What are the main personal skills your job requires?
You have to be able to gain trust from the first meeting with someone so being genuinely interested in people is essential. A solicitor’s job is a classic example of a catch-22 – it helps to be really inquisitive and to be constantly wanting to learn new things but often you cannot tell anyone what you know! Being able to laugh, whether internally or externally depending on the situation, even in the face of what looks like a major error is also very useful!
What does a typical day entail?
As the practice has moved on I do not handle individual client files anymore. My role involves being aware of legal issues that are arising in our field on a national level and ensuring that we are best prepared for dealing with them to the advantage of our clients.
What are the best and most challenging aspects of the job?
The best thing is finding and solving a problem, there are no shortages of clients with complex issues and there is a lot of excitement to be experienced getting an answer to whatever the current quandary is. The challenging aspect is that you might not know if your solution was correct for weeks or months down the line depending on the nature of the matter.
Why is what you do important?
Our clients are in a classic David v Goliath battle with the insurance industry which tries to undermine them using every tool at their disposal. JMK is the slingshot that ensures the injured party gets what they deserve and the playing field is levelled.
What advice would you give anyone looking to follow a similar career path?
Owning your own business often seems like the greatest achievement you can have in work but it brings with it different problems and responsibilities. Whilst you have to believe in yourself to be successful in what you do, you cannot fall into the trap of ‘believing your own hype’, you have to always want to learn and to be able to accept that you might not be right. One of my closest confidants said to me once that they thought I wouldn’t be happy unless I was apologising for something I had done wrong. For me, taking responsibility and making sure you work to do better keeps you grounded and focused on the end result.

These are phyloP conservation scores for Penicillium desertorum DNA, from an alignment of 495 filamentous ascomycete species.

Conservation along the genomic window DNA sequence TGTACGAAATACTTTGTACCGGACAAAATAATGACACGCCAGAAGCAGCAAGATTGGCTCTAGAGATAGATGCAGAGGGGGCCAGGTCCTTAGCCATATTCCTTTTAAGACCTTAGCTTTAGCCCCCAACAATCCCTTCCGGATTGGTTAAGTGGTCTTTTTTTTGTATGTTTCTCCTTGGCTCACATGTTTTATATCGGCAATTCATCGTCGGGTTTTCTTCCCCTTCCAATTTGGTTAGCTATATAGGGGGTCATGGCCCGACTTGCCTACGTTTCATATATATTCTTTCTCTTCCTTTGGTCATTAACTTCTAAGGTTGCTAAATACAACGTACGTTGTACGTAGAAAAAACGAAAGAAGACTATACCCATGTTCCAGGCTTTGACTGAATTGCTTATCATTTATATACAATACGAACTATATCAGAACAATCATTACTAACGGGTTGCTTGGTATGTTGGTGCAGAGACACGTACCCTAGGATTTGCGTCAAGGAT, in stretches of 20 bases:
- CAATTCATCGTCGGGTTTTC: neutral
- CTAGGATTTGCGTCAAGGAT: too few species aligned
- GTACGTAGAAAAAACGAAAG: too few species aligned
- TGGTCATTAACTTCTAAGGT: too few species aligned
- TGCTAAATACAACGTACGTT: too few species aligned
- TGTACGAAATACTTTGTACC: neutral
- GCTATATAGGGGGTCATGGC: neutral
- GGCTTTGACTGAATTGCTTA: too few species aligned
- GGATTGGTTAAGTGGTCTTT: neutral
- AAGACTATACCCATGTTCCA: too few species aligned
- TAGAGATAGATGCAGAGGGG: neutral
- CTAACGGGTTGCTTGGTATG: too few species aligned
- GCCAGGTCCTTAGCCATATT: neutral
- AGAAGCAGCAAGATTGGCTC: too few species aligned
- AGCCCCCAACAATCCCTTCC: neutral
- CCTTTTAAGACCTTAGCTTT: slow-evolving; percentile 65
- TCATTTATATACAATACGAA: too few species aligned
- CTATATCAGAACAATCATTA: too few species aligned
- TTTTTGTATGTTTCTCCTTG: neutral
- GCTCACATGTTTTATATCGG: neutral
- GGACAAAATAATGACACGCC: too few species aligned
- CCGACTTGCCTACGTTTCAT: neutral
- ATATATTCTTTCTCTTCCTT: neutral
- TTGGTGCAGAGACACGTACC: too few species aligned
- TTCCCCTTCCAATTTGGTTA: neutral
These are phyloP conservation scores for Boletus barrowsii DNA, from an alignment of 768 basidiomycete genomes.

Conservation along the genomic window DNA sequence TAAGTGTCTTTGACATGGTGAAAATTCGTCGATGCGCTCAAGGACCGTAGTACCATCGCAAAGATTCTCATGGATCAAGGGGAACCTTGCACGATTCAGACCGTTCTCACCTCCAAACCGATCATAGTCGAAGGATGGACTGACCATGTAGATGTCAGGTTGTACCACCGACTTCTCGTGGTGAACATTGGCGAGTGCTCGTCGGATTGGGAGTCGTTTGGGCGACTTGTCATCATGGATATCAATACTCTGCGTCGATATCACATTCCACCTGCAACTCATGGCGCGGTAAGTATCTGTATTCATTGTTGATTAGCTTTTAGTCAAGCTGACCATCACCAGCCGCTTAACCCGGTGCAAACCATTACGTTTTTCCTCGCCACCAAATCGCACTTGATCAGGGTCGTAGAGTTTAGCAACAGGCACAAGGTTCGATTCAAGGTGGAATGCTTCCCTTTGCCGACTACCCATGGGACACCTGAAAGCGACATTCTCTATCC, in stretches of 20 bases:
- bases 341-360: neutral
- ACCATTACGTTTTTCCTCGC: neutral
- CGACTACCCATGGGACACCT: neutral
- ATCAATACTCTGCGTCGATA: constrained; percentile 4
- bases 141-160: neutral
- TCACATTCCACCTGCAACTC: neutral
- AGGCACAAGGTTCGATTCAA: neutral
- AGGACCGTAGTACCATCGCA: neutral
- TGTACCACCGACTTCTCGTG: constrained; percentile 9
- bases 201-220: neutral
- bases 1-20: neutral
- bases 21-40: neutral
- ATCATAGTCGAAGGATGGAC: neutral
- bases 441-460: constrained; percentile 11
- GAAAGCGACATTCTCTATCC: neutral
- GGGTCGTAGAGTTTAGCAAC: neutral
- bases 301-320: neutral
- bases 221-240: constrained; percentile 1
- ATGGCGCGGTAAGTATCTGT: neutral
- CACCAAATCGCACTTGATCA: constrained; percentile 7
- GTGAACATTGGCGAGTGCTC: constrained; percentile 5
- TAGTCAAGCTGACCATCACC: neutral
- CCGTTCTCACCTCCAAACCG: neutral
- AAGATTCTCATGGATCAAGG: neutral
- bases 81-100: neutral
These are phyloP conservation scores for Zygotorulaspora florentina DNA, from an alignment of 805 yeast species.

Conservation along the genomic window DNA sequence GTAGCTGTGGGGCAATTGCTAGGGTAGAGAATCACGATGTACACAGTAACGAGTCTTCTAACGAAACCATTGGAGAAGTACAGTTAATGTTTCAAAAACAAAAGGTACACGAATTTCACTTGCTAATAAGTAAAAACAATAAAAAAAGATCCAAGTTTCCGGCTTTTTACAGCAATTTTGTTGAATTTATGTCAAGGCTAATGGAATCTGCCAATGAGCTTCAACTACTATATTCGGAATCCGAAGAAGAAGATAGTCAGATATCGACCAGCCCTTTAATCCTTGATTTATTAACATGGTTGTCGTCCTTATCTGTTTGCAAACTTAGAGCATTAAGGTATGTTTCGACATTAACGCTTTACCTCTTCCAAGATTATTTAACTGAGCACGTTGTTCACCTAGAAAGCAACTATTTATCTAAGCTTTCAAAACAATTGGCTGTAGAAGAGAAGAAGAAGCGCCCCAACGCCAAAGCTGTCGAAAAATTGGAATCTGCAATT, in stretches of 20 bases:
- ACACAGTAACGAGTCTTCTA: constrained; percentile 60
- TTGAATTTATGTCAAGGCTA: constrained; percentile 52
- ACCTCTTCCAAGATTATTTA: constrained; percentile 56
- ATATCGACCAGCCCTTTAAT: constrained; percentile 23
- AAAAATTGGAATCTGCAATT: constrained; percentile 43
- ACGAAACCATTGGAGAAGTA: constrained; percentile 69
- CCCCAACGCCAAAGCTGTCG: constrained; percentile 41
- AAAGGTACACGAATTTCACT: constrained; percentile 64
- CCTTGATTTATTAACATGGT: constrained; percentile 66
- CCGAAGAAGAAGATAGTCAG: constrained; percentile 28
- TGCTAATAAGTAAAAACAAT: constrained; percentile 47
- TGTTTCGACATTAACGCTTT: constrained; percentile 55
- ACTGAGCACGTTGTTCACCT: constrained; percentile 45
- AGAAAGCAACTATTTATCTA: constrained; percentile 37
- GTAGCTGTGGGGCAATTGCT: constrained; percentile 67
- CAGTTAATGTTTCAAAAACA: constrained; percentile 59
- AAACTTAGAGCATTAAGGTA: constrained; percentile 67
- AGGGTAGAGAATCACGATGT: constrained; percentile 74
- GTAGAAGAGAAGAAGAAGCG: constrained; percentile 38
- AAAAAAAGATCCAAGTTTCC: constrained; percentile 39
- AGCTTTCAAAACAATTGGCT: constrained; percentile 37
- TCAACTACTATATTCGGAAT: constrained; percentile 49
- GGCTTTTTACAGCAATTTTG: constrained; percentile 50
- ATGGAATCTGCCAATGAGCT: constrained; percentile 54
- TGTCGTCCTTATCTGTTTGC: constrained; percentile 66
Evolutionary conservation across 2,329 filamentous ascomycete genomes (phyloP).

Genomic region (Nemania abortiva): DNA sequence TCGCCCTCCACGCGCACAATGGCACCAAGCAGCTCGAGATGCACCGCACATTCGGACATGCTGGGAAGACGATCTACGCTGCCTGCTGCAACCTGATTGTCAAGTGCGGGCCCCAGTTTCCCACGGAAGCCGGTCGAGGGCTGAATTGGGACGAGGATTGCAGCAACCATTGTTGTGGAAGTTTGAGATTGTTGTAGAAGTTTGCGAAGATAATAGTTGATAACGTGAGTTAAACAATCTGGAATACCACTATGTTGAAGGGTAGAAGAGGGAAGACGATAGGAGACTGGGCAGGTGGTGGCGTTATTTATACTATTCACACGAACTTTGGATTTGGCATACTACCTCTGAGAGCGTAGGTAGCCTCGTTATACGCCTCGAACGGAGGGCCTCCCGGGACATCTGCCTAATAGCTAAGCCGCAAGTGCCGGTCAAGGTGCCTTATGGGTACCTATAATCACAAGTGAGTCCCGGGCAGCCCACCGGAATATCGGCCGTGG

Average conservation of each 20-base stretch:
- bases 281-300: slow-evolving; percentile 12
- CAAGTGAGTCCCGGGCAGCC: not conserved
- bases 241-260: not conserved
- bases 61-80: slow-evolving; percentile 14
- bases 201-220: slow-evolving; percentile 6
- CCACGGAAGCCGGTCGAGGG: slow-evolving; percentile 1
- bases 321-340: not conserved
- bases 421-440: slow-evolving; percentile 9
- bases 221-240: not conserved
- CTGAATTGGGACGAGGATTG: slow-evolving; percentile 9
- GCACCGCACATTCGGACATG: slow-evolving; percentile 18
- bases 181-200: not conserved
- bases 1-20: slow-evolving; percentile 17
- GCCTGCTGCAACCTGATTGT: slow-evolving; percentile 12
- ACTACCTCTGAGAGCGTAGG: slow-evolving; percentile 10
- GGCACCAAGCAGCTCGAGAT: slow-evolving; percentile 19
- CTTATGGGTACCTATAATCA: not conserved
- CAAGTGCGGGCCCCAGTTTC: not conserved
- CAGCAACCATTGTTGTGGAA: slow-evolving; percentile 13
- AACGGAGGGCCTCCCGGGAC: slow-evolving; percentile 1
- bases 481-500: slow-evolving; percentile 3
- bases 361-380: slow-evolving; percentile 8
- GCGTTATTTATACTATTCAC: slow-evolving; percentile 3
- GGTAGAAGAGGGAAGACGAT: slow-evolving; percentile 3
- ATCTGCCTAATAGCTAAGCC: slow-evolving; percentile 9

If you weren’t doing this what would you like to do?
Not coming from a Criminal Law background it may seem odd but I would like to work for an organisation like The Innocence Project, helping to look at potential miscarriages of justice. I think that’s because I think that I can see things that others sometimes miss and that I would be good at working through the details of these types of cases.
What is the one piece of advice you would give to yourself on your first day?
Build relationships with as many people as possible and ask as many questions as you need to figure out what is expected of you and how to add value to the company and its clients.
Describe your ideal day off.
A day reading legal thrillers… on a long train journey – with wine.
And finally, what’s the key to any successful job search?
I would say it’s to be open-minded about opportunities, no one really knows from the outside what a particular job or employer is going to be like so you have to think about the future possibilities not what the job is but what it is going to be.